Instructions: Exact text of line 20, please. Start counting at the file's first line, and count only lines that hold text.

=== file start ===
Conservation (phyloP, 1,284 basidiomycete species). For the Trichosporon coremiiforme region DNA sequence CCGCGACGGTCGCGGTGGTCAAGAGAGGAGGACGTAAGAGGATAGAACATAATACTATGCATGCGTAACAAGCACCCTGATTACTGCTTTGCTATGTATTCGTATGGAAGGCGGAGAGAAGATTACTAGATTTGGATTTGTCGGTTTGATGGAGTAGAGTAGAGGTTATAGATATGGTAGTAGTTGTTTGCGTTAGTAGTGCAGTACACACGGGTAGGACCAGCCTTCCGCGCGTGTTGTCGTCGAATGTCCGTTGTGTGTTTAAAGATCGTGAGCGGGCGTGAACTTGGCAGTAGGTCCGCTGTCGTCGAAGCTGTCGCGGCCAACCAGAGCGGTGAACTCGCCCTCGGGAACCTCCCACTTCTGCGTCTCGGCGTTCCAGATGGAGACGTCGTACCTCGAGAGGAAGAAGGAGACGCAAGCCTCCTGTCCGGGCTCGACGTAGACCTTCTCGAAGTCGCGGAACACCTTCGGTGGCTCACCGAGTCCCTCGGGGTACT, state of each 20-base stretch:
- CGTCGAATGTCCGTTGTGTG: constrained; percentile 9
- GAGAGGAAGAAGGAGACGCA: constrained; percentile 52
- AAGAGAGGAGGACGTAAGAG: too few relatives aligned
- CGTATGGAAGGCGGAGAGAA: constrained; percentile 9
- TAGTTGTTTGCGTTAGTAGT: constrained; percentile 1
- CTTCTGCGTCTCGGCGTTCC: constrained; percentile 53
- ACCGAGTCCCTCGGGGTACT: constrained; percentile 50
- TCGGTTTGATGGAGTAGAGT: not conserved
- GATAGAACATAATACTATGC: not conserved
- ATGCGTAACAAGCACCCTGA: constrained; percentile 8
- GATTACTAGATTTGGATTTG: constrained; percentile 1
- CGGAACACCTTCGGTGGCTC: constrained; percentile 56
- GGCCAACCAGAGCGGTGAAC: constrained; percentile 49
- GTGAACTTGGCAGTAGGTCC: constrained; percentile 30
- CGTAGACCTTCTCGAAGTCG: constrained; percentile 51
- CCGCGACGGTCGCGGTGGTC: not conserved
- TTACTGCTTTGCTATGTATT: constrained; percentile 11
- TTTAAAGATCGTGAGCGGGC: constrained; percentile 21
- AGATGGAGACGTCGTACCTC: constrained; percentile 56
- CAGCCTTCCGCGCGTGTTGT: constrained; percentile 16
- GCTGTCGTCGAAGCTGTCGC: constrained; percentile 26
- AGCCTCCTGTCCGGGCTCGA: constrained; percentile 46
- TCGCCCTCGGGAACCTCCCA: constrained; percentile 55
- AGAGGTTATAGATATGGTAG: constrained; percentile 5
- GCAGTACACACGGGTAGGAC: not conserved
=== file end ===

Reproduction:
- AGATGGAGACGTCGTACCTC: constrained; percentile 56